Sources of Aromatic Compounds

    Initially aromatic compounds were isolated from coal tar. Coal tar, which is a distillate obtained when heating coal at 1000 oC in the absence of air, is a source of an amazing number of aromatic compounds. Many simple aromatic compounds, some of which includes nitrogen, oxygen, and sulfur, as well as hydrocarbons are obtained.


    Some of the Aromatic Compounds Obtained from Coal Tar

    Prior to World War II, coal tar was the only important source of aromatic hydrocarbons, but during the war the demand for benzene and toluene, a precursor to the explosive TNT, rose so sharply that other sources had to be found. Today, most of the benzene and almost all of the toluene produced in the United States are derived from petroleum. Although petroleum does contain some aromatic compound, it primarily made up of alkanes of various chain lengths. Aromatic compounds are synthesized from petroleum the by a process referred to in the petroleum industry as catalytic re-forming or hydroforming. This involves heating a C6-C10 alkane fraction of petroleum with hydrogen in the presence of a catalyst to modify the molecular structure of its components. Some amazing transformations take place, and the C6-C7 alkanes can be converted to cycloalkanes, which, in turn, are converted to arenes. Benzene, and methylbenzene (toluene) are produced primarily in this way.

    Nomenclature of Mono-Substituted Benzenes

    Unlike aliphatic organics, nomenclature of benzene-derived compounds can be confusing because a single aromatic compound can have multiple possible names (such as common and systematic names) be associated with its structure. Common names are often used in the nomenclature of aromatic compounds. IUPAC still allows for some of the more widely used common name to be used. A partial list of these common name is shown in Figure \(\PageIndex{2}\) and there are numerous others. These common names take the place of the benzene base name. Methylbenzene is commonly known with the base name toluene, hydroxyphenol is known as phenol etc. It is very important to be able to identify these structures as they will be utilized in the nomenclature of more complex compounds.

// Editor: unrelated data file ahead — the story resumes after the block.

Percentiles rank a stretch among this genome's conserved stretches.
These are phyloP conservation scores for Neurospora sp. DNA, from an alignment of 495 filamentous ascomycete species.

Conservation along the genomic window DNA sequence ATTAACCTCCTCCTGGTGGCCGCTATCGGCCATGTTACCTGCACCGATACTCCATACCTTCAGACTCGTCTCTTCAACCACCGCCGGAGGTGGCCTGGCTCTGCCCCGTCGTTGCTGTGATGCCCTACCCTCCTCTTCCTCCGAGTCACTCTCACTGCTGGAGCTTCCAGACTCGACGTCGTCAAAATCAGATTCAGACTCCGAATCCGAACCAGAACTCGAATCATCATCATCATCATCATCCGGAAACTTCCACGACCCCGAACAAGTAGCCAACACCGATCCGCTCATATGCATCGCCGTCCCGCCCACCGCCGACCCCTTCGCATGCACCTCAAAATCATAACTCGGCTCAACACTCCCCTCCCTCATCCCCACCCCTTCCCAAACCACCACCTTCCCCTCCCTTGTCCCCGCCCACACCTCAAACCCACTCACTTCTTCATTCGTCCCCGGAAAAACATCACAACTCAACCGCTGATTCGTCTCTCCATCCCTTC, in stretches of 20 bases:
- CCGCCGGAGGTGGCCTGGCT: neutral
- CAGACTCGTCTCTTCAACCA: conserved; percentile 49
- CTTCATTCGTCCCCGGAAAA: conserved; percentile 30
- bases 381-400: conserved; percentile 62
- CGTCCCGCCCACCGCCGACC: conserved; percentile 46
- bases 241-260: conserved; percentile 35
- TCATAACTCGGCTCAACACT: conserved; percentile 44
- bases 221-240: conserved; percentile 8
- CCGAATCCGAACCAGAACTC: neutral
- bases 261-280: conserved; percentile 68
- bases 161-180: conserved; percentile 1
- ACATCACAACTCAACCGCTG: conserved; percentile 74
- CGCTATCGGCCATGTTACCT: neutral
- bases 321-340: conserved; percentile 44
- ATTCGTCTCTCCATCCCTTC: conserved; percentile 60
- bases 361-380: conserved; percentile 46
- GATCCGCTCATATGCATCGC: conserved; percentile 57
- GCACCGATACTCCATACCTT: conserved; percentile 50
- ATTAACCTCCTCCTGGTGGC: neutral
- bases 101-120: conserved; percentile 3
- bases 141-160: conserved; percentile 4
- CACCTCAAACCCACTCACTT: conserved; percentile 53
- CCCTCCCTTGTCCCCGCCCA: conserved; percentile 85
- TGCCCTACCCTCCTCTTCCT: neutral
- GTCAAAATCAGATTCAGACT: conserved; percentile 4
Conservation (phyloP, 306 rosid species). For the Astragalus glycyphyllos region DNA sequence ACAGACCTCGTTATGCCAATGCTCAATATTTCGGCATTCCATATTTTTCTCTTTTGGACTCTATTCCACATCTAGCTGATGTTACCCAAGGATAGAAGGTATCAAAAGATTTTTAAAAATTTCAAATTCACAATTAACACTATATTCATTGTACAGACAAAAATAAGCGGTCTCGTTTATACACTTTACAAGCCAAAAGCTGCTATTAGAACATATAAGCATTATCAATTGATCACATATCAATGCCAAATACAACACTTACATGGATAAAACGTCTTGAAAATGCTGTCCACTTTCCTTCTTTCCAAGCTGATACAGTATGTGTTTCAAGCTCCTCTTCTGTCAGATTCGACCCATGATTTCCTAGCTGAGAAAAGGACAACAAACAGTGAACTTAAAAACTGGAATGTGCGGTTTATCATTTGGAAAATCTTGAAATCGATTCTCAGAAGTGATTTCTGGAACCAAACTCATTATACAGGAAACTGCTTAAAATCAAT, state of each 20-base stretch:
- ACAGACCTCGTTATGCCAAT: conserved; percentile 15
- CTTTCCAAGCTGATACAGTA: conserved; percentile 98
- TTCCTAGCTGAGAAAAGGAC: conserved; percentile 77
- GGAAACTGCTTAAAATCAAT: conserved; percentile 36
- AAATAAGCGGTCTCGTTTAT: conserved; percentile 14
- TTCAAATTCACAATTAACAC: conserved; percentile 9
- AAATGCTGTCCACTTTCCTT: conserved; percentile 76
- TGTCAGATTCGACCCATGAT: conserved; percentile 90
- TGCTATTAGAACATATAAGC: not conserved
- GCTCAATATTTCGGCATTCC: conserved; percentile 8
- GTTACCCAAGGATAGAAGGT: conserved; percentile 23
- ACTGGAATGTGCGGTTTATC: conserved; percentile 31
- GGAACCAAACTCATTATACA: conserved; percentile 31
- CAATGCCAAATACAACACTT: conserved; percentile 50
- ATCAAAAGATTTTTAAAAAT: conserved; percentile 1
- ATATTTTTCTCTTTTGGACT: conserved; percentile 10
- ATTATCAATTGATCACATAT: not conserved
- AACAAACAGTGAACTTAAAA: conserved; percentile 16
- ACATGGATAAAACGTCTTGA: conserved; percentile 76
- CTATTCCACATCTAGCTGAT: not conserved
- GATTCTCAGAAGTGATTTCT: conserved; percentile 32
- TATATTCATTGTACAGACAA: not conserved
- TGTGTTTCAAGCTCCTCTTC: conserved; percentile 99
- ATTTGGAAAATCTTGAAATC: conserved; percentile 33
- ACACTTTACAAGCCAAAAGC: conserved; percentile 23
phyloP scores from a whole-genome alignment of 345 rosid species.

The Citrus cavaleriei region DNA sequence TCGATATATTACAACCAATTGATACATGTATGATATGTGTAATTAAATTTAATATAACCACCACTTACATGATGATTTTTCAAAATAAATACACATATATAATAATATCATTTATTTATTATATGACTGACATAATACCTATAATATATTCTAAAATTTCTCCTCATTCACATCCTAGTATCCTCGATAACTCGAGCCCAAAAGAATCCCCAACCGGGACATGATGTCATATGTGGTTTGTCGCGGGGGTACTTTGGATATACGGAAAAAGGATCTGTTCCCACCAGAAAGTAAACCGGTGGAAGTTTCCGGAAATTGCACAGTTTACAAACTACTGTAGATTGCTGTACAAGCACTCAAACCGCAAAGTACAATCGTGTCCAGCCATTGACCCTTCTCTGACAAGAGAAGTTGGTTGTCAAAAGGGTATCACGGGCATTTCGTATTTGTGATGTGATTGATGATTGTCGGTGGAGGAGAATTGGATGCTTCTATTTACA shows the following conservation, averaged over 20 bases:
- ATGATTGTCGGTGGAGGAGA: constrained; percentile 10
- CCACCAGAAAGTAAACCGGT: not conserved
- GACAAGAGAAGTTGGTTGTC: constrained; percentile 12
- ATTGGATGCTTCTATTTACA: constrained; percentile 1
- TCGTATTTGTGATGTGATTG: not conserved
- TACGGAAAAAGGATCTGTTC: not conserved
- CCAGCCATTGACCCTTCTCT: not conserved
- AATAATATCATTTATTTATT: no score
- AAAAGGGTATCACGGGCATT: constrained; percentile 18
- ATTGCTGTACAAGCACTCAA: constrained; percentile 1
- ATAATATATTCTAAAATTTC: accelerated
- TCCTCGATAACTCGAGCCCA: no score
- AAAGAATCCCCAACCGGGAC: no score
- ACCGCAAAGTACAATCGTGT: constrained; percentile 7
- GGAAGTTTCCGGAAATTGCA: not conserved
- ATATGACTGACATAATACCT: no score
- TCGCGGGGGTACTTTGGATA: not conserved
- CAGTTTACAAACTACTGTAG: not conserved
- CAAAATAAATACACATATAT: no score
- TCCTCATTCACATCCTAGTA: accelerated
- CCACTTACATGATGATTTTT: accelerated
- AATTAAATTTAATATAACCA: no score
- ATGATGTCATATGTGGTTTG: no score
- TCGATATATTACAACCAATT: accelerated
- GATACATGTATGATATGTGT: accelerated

Figure \(\PageIndex{2}\): Common Names for Mono-Substituted Benzenes

    Mono-substituted benzene rings, with a substituent not on the list above, are named with benzene being the parent name. These compounds are named as such: Name of the substituent + Benzene.

    Monosub Benzene.svg

    The use of Phenyl and Benzyl in Nomenclature

    If the alkyl group attached to the benzene contains seven or more carbons the compounds is named as a phenyl substituted alkane. The name phenyl (C6H5-)is often abbreviated (Ph) and comes from the Greek word pheno which means "I bear light". This name commemorates the fact that benzene was first isolated by Michael Faraday in 1825 from the residue left in London street lamps which burned coal gas. If the alkyl substituent is smaller than the benzene ring (six or fewer carbons), the compound is named as an alkyl-substituted benzene following the rules listed above.

    Phenyl Nomenclature.svg

    The benzyl group (abbv. Bn), similar to the phenyl group and can be written as C6H5CH2-R, PhCH2-R, or Bn-R. Nomenclature of benzyl group based compounds are very similar to the phenyl group compounds. For example, a chlorine attached to a benzyl group would simply be called benzyl chloride, whereas an OH group attached to a benzyl group would simply be called benzyl alcohol.


    Nomenclature of Disubstituted Benzenes

    With disubstituted benzenes there are three distinct positional isomers which can occur and must be identified in the compounds name. Although numbering can be used to indicate the position of the two subsituents it is much more common for the compounds to be named using prefixes. These prefixes are italicized and are often abbreviated with a single letter. They are defined as the following:

    • ortho- (o-): 1,2- (next to each other in a benzene ring)
    • meta- (m): 1,3- (separated by one carbon in a benzene ring)
    • para- (p): 1,4- (across from each other in a benzene ring)